I recently also went to the gym on a Sunday, an hour after my ‘sahur’ early morning meal at around 7am, I could do exercises for about 1.5 hours comfortably without compromising too much and still be able to function throughout the day, it is the weekend after all. My routine there so far has been to hit the cycling machine instead of the treadmill; this way I get to work different leg muscles but still get a decent cardio work out. There I also did some moderate weight training with guidance from a personal trainer, and so far I’ve been OK with not drinking after this modified morning routine. So I will most probably do a combination of the last two routines I mentioned throughout this month.
Last year I tried to run right before the breaking of fast and it was the hardest 30 minutes I’ve ever ran. At the end I almost blacked out from low blood sugar and just the humidity of running in the evening as the heat rose into the air from the hot ground. So now I know what training practices I’m more comfortable with. What will work better for me is night running post-breaking of fast and training in an air-conditioned gym early in the morning after ‘sahur’.
Are races still held during Ramadan?
Races in Malaysia are usually put on hold till after fasting month, as a sign of respect. Runners being runners will find ways to deal with the month in terms of training, as I’ve mentioned above. Those not affected by Ramadan are of course still racing; some will most likely travel overseas to join races. One Australian race this year, the Gold Coast Airport Marathon in Queensland, is a popular one with Malaysians (there are special programs to attract Malaysian and Singaporean runners, in fact) that falls in Ramadan. Malaysian Muslim runners wishing to go will forfeit and wait for a year when the date doesn’t coincide with the fasting month – but I know many other non-Muslim Malaysians will be flying in.
What are the best thing and worst things about running in Malaysia?
The best thing about running in Malaysia now is that there is a lot of visibility, awareness and support for the sport, there are many race events, independent running groups and product offerings which can help nurture your interest. There are plenty of runners who are chronicling and sharing their experiences via blogs and social media too, so there’s plenty that we can learn from them. In addition, we have pretty some nice jungle and hilly/mountain trails too if you’re into off-road running.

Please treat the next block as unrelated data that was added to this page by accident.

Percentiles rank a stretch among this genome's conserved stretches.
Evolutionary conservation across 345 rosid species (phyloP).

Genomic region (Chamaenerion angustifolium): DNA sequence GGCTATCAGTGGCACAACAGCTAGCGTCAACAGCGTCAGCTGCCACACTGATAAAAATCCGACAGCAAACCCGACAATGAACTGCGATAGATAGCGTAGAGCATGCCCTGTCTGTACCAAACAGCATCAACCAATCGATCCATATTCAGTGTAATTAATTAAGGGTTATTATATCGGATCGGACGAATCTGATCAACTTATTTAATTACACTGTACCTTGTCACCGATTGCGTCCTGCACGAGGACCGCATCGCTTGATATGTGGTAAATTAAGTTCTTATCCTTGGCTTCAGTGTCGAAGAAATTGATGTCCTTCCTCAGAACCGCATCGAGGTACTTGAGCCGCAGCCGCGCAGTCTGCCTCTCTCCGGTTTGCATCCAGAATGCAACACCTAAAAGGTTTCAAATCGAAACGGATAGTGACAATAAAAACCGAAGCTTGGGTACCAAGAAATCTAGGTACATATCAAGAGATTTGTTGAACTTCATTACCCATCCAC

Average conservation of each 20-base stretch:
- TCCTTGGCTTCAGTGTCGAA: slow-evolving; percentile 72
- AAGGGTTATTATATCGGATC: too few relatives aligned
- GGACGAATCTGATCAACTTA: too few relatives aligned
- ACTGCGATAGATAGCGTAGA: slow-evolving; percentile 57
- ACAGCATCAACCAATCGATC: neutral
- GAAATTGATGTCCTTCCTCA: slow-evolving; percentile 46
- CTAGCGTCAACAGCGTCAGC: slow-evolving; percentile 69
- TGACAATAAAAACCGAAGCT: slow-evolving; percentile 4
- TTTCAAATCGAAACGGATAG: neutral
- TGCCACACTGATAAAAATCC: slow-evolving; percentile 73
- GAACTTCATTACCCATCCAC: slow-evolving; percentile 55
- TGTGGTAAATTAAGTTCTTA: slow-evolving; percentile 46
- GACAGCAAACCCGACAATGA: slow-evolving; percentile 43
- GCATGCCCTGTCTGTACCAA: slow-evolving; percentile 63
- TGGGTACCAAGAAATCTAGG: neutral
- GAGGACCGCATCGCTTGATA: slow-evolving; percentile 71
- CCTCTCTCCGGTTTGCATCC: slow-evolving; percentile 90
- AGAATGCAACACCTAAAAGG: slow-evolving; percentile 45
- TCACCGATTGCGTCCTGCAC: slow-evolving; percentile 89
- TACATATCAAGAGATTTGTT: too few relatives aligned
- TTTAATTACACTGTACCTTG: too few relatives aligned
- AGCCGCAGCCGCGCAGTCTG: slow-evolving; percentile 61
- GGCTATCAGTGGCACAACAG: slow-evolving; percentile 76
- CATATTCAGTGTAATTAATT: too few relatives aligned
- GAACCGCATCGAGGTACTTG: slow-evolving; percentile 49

One of the most challenging parts about running here is probably our hot and humid weather. Malaysia is located in Southeast Asia very near the equator line so it’s tropical, hot and humid all year round – energy-sapping, to say the least. Hence running can be a dangerous sport if you’re not hydrating adequately on the go. Expect to sweat buckets while you’re running, more so than usual if you’re coming from a 4-season climate. There is a little insider joke that goes around the community which says runners only reach their personal bests when they’re racing overseas in cooler climates.
Another aspect which I wish we can improve is our sidewalk infrastructure – we are not exactly the most pedestrian-friendly country in the world, much less so for runners. When we do hit the city we’re almost always running on the roads next to the cars, literally. If you want to run on decent sidewalks in a nice and safe neighbourhood, head down to newer townships like Desa Park City just on the outskirts of Kuala Lumpur, or head down to the parks. We have some nice ones actually like Lake Garden in KL or Taman Lembah Kiara in Taman Tun Dr. Ismail (TTDI).
Safety is also another major concern of mine. It is no doubt a great concern to many people, not just for runners but for society as a whole. Criminals take advantage when we least expect it so we have to close down every window of opportunity that exists. While we can’t always rely on authorities to make us feel safe, we can remain vigilant and aware of our surroundings and never once for stray too far away from the group.
But don’t let my stories discourage you from trying to run in Malaysia, though. These are just my personal observations. Malaysia’s a fantastic country to run through, it’s just that I advise you to exercise caution, make loads of friends to accompany you and come prepared to experience the heat.